"A writ of mandamus is an extraordinary remedy which
requires a showing of (a) a clear legal right in the
petitioner to the order sought, (b) an imperative duty on the
respondent to perform, accompanied by a refusal to do so, (c)
the lack of another adequate remedy, and (d) the properly
invoked jurisdiction of the court. Ex parte Bruner,
749 So.2d 437, 439 (Ala. 1999)."
Ex parte McInnis, 820 So.2d 795, 798 (Ala. 2001).
"This Court has held that a writ of mandamus is an
appropriate means by which to review the following:
subject-matter jurisdiction, Ex parte
Johnson, 715 So.2d 783 (Ala. 1998)[, ] ... [and]
nonjusticiability as a component of subject-matter
jurisdiction, Ex parte Valloze, 142 So.3d 504 (Ala.
2013). ..." Ex parte U.S. Bank Nat'l
Ass'n, 148 So.3d 1060, 1064 (Ala. 2014).
outset, we must address a motion filed by VNB in this Court
seeking to strike certain exhibits that are attached to the
Blounts' response to VNB's mandamus petition.
Exhibits 2, 3, 4, and 5 to the Blounts' responses appear
to include documentation related to William's transfer of
his ownership interest in AUS to WWJ and a valuation of
shares in AUS. VNB asserts that those documents are not part
of the trial-court record and that, therefore, they should be
stricken. Exhibits 15 and 16 appear to be correspondence
related to settlement negotiations between the parties and,
likewise, are not part of the trial-court record. The Blounts
did not respond to VNB's motion to strike. Because this
Court does not review materials that were not considered by
the trial court, see, e.g., Ex parte Alabama Med.
Ctr., 109 So.3d 1114, 1116 (Ala. 2012), and because the
Blounts have not opposed VNB's motion, we grant VNB's
motion to strike.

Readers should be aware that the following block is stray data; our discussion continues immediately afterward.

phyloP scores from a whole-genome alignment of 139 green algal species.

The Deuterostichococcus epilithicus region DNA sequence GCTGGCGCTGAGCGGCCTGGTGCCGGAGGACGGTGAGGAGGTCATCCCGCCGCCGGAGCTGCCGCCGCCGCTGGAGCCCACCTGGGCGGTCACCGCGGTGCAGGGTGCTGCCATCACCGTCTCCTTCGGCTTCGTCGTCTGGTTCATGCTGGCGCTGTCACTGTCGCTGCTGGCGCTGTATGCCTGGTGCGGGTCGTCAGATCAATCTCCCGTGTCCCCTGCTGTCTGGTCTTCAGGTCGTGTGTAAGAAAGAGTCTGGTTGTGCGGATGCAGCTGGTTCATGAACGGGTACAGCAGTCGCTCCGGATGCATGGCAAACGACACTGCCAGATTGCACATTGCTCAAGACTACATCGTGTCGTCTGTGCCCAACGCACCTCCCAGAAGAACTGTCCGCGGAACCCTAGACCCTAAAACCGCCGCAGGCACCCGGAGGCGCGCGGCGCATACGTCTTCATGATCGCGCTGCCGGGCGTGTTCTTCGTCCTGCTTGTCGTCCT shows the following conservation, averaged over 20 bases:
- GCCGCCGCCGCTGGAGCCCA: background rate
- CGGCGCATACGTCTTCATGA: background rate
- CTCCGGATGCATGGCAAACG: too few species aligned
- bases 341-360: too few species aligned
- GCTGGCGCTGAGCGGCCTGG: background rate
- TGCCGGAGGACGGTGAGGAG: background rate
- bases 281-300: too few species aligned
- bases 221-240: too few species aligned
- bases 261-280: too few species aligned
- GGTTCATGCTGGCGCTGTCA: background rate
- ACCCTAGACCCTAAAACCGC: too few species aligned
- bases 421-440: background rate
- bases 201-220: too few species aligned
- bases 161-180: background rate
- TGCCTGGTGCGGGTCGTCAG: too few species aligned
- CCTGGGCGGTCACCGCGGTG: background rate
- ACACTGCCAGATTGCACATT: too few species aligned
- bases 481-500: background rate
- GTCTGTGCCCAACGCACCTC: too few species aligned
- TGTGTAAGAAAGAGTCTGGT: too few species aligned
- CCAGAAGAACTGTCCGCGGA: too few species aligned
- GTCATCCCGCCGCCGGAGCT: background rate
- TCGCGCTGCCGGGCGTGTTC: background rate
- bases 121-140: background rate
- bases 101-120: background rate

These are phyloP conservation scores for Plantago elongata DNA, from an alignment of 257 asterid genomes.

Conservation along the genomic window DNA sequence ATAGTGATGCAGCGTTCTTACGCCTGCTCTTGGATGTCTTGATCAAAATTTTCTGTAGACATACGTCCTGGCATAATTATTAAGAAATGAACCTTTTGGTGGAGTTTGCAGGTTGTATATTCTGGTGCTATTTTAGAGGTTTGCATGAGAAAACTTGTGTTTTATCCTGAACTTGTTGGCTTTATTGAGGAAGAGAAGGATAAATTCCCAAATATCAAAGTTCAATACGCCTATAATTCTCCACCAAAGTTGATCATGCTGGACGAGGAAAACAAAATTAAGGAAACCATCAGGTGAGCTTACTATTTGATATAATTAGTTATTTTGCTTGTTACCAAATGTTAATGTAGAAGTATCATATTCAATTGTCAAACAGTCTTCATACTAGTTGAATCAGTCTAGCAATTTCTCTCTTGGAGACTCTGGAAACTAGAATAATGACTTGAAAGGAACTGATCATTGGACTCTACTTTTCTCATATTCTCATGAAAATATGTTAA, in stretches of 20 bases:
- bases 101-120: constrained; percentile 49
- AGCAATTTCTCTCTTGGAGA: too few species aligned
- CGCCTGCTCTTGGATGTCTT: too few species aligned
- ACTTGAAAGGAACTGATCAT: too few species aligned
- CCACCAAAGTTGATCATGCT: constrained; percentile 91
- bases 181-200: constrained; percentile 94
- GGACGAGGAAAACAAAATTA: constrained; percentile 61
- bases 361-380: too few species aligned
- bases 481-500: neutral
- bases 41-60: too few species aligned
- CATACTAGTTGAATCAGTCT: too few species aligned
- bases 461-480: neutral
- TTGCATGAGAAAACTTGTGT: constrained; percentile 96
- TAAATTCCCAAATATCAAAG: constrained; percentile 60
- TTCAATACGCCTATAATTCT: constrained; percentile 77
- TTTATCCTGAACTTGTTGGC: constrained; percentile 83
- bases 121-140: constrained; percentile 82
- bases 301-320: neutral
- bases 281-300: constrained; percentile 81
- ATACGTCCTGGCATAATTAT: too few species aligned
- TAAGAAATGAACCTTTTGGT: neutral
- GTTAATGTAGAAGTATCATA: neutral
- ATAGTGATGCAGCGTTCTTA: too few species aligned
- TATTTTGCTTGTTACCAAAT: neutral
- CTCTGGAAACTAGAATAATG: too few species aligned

challenges the trial court's exercise of subject-matter
jurisdiction over the declaratory-judgment action. VNB argues
that a claim under the AUFTA, under which the Blounts could
be liable, is a tort claim and that a declaratory-judgment
action is not available to a potential tort defendant to
establish nonliability for a tort.
support of its arguments, VNB relies on Ex parte
Valloze, 142 So.3d 504 (Ala. 2013). In Valloze,
which involved petitions relating to two separate underlying
actions, the defendants' motor homes were destroyed by a
fire, and their insurance companies declared each motor home
to be a total loss. The insurance companies advised Tiffin
Motor Homes, Inc., the manufacturer of the motor homes, of
the potential for a claim against it based on an alleged
defect in the motor homes. Tiffin brought a
declaratory-judgment action against the defendants, the
insurance companies, and other entities involved in the
manufacturing process, alleging a justiciable controversy
existed as to the origin of the fire, the fault and liability
for the fire and the resulting loss, and the amount of
damages. The defendants filed motions to dismiss the actions,
which were denied. The insurance companies, among other
defendants, petitioned this Court for a writ of mandamus,
asserting that no justiciable controversy existed because
they had not decided whether to pursue ...